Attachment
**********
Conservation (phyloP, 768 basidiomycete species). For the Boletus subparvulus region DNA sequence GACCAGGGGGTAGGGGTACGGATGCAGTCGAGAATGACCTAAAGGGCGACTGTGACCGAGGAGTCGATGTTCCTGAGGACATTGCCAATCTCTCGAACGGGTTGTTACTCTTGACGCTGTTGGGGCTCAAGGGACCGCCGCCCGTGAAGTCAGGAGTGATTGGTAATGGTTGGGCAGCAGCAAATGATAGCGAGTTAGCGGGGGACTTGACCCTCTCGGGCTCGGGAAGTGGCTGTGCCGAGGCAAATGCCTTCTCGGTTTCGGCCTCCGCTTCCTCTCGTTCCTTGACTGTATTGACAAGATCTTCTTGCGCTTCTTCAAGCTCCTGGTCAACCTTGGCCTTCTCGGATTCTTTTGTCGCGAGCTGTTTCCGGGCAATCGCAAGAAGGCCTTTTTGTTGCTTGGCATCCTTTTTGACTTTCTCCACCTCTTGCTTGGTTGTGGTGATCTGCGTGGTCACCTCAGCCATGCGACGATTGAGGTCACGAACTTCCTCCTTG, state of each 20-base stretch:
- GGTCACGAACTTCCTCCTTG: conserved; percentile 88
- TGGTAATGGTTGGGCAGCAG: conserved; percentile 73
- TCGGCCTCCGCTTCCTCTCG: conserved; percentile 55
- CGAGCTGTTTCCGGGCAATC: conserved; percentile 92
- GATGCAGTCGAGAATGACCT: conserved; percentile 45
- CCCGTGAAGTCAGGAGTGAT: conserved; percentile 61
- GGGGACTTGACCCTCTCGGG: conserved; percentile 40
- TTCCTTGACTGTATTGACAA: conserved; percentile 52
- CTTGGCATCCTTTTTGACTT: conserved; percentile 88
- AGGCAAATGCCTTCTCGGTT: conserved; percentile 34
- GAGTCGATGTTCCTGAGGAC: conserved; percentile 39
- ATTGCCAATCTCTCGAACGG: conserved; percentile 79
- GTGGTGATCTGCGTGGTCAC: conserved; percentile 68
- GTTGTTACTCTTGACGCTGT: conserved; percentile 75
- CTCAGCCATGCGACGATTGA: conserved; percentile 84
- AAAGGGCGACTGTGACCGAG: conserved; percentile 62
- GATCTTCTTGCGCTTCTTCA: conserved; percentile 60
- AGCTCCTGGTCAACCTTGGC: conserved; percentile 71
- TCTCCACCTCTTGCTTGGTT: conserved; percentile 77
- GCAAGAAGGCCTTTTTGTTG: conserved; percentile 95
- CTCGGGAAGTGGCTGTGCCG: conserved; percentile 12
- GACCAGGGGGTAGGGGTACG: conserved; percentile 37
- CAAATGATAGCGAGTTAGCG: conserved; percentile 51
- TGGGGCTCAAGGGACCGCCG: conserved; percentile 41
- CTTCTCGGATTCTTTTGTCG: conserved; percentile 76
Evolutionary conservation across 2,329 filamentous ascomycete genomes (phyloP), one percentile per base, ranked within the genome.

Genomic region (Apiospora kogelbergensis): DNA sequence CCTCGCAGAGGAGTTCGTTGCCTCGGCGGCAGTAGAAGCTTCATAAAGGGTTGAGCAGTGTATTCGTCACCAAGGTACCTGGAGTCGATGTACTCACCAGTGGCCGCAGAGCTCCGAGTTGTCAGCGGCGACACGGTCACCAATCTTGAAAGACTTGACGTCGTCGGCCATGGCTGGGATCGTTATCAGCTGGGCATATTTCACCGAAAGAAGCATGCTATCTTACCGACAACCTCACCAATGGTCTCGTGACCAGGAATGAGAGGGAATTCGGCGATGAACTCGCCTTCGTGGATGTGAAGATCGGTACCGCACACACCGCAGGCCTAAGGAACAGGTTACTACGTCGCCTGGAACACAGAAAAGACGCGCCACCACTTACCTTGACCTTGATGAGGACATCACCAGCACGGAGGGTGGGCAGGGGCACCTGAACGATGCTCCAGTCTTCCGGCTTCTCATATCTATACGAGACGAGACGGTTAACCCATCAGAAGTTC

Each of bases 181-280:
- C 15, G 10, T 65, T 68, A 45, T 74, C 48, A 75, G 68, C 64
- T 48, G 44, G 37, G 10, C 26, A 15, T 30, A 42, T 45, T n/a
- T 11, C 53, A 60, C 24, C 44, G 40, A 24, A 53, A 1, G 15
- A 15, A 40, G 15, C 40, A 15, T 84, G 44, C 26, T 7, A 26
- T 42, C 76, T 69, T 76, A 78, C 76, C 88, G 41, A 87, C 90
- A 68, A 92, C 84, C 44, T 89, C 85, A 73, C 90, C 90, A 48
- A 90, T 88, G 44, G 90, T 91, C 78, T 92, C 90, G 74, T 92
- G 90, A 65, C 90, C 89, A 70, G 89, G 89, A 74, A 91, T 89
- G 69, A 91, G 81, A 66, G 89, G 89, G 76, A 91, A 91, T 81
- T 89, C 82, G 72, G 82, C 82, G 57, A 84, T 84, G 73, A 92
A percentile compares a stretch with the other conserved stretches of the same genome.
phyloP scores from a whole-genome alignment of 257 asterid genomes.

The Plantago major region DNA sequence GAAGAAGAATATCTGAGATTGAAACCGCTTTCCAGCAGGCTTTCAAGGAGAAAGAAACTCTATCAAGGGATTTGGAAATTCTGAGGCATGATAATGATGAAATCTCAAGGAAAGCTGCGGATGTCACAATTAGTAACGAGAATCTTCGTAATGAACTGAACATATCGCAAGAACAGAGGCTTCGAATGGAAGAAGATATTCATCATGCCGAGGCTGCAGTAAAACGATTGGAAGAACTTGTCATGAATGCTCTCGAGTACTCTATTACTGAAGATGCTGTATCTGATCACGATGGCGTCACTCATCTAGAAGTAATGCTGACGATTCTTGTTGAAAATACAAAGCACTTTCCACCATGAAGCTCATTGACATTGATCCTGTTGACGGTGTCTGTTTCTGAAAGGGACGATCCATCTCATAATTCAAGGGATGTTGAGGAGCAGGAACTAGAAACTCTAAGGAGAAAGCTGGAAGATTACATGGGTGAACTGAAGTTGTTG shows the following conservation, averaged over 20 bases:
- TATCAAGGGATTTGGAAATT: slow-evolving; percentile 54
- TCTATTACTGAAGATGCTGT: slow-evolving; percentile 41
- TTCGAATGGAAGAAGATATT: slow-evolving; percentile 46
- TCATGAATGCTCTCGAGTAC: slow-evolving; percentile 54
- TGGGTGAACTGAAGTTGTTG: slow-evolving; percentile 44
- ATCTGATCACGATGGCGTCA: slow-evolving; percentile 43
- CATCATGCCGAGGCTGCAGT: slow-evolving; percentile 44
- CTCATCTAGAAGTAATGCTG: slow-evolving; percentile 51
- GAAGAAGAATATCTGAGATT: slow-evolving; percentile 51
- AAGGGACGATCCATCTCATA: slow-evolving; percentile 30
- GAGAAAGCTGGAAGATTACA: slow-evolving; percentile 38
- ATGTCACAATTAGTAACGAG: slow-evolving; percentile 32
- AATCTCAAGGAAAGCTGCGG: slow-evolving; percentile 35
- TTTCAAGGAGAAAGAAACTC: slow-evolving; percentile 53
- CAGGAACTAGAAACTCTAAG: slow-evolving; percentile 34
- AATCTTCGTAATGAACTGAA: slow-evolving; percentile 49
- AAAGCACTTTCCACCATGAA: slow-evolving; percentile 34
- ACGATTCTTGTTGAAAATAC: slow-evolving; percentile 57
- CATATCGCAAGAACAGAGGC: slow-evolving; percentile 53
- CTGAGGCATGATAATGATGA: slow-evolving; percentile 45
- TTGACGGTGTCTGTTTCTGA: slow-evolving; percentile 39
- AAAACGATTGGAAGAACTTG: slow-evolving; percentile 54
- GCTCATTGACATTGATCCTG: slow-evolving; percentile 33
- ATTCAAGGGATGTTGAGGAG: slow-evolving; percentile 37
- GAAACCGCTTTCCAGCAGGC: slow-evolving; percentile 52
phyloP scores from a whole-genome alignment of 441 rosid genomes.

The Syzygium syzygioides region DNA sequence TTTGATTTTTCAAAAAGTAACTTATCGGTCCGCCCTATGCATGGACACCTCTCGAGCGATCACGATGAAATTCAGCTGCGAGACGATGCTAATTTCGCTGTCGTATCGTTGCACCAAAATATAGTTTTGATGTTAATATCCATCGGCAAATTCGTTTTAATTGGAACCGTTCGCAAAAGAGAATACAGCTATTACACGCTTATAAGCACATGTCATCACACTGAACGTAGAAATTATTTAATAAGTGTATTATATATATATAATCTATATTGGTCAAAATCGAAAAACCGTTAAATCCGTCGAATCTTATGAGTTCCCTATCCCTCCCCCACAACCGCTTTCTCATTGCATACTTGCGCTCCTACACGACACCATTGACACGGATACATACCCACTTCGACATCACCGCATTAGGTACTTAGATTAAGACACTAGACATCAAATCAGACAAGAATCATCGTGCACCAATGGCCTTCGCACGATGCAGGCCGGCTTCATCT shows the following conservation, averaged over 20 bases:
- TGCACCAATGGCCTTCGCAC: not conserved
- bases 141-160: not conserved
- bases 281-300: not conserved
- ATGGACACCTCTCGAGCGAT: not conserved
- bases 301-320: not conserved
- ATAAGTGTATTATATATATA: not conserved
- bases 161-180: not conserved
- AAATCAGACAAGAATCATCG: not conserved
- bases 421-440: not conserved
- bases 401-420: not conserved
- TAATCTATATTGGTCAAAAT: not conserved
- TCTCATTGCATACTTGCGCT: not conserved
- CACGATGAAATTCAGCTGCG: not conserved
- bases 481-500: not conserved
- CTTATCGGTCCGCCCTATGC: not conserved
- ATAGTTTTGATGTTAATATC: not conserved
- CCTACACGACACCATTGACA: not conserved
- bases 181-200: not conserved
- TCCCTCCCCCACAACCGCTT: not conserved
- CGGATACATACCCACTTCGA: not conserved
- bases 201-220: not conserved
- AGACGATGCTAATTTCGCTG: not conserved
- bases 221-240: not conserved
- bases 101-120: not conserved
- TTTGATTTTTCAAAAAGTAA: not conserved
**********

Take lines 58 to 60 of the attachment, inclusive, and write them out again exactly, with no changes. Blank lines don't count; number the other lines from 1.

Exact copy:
- AATCTTCGTAATGAACTGAA: slow-evolving; percentile 49
- AAAGCACTTTCCACCATGAA: slow-evolving; percentile 34
- ACGATTCTTGTTGAAAATAC: slow-evolving; percentile 57